Iridescent shark

From Simple English Wikipedia, the free encyclopedia

The iridescent shark (Pangasianodon hypophthalmus) is a shark catfish that is a native to the rivers across Southeast Asia. They are not really sharks. They do, however, look very similar to small sharks. They are found over Mekong Basin and the Chao Phraya River areas and used for food there. The fish are marketed as swai in the United States. They are very similar to the US catfish. The meat is often marketed under the common name swai (from Thai สวาย).

It has also been introduced into other river basins as a food source, and its striking appearance and iridescence have made it popular with fishkeeping hobbyists, among whom it is also known as the Siamese shark catfish or sutchi catfish.

Description[change | change source]

Adults reach up to 130 cm (4.3 ft) in length and can weigh up to a maximum of 44 kg (97 lb). They have a shiny, iridescent color that gives these fish their name. However, large adults are uniformly gray. The fins are dark gray or black. Juveniles have a black stripe along the lateral line and a second black stripe below the lateral line.

Distribution[change | change source]

Iridescent sharks originate from the large rivers Chao Phraya and Mekong in Asia, though they have been introduced into other rivers for aquaculture.

Culinary profile[change | change source]

Pangasius does not have a gourmet reputation and is sold cheaply as swai (/swaɪ/, from Thai สวาย s̄wāy) in the United States, panga (or pangas) in Europe and cream dory and basa in several Asian countries and in the UK.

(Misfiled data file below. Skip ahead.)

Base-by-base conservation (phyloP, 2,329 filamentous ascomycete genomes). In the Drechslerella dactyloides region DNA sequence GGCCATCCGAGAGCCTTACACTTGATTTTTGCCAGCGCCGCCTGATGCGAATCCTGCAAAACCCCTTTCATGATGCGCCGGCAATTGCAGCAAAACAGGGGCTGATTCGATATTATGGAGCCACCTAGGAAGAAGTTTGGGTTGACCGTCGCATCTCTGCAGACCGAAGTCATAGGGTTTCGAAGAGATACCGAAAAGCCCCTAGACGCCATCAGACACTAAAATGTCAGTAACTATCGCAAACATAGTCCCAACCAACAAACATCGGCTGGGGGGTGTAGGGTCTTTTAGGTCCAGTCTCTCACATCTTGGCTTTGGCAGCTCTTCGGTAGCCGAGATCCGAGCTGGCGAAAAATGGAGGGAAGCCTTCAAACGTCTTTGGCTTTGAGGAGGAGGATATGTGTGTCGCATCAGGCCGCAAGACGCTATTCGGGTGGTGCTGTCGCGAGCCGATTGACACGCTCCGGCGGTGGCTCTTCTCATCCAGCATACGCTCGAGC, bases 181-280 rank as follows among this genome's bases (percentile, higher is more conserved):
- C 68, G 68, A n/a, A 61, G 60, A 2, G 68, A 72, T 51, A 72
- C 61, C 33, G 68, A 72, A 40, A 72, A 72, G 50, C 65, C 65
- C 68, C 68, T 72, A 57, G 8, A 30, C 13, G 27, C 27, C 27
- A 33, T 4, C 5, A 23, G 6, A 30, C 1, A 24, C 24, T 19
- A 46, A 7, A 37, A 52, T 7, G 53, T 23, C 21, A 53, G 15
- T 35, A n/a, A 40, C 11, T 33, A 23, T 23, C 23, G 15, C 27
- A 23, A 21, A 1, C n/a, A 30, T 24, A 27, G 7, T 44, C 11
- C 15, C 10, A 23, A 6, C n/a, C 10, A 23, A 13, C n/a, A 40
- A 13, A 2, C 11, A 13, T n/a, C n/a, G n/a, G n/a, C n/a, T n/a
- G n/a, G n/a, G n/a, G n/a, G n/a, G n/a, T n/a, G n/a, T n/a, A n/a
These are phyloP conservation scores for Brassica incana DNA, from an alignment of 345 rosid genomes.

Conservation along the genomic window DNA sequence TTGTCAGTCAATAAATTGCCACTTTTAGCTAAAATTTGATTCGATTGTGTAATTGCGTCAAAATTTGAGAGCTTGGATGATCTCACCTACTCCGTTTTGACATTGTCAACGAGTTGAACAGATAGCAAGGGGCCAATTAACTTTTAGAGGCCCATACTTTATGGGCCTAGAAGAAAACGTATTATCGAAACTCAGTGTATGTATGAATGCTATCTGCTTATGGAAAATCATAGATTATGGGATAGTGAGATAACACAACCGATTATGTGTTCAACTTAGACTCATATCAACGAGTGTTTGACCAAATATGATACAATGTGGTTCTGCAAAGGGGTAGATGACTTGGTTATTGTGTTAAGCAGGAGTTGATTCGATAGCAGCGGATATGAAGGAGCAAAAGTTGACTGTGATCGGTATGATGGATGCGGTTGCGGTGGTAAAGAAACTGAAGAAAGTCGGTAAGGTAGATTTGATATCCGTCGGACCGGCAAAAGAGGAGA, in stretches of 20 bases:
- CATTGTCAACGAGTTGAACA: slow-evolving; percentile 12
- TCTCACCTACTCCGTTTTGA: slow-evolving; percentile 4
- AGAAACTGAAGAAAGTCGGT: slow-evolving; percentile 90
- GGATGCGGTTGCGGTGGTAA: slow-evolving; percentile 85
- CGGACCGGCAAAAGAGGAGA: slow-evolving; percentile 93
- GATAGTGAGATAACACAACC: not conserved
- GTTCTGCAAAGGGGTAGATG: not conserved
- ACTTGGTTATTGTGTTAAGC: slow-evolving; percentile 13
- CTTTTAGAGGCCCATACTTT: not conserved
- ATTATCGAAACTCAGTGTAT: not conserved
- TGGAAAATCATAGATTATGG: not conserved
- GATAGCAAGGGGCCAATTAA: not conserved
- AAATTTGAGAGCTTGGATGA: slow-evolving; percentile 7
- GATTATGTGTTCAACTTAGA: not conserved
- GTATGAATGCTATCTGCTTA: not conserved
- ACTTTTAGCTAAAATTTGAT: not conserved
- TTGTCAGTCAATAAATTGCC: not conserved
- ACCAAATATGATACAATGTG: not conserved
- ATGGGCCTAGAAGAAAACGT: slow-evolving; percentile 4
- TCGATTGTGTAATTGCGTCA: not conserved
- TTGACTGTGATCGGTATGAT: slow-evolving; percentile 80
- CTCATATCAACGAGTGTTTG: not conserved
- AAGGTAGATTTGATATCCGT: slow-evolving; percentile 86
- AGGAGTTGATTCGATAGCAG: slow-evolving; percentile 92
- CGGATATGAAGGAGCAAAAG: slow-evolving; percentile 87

Diet and behavior[change | change source]

The iridescent sharl is an omnivorous species, and thus does not require a high level of animal protein in its diet. Typical grading sizes are 3–5 oz (85–140 g), 5–7 oz (140–200 g), and 7–9 oz (200–260 g). Its diet consists of other fish, plant matter, and crustaceans.

Also, these fish are fast enough to catch and eat even active fish like tetra fish and guppies.

In the aquarium[change | change source]

While juvenile iridescent sharks are sold as pets for home aquariums, they are not easy fish to keep. Iridescent sharks are schooling fish that prefer groups, are accustomed to living in rivers, and are active fish that require space. Iridescent sharks require a minimum tank size of 12 m (39 ft) to develop naturally. Schools require even larger tanks.

References[change | change source]

  1. Vidthayanon, C.; Hogan, Z. (2011). "Pangasianodon hypophthalmus". IUCN Red List of Threatened Species. 2011: e.T180689A7649971. doi:10.2305/IUCN.UK.2011-
  2. "Appendices | CITES". Retrieved 2022-01-14.
  3. Axelrod, Herbert, R. (1996). Exotic Tropical Fishes. T.F.H. Publications. ISBN 0-87666-543-1.
  4. "Status of the Mekong Pangasianodon Hypophthalmus Resources, with Special Reference to the Stock Shared Between Cambodia and Viet Nam". Mekong River Commission. July 12, 2002 – via Google Books.

Other websites[change | change source]

Related pages[change | change source]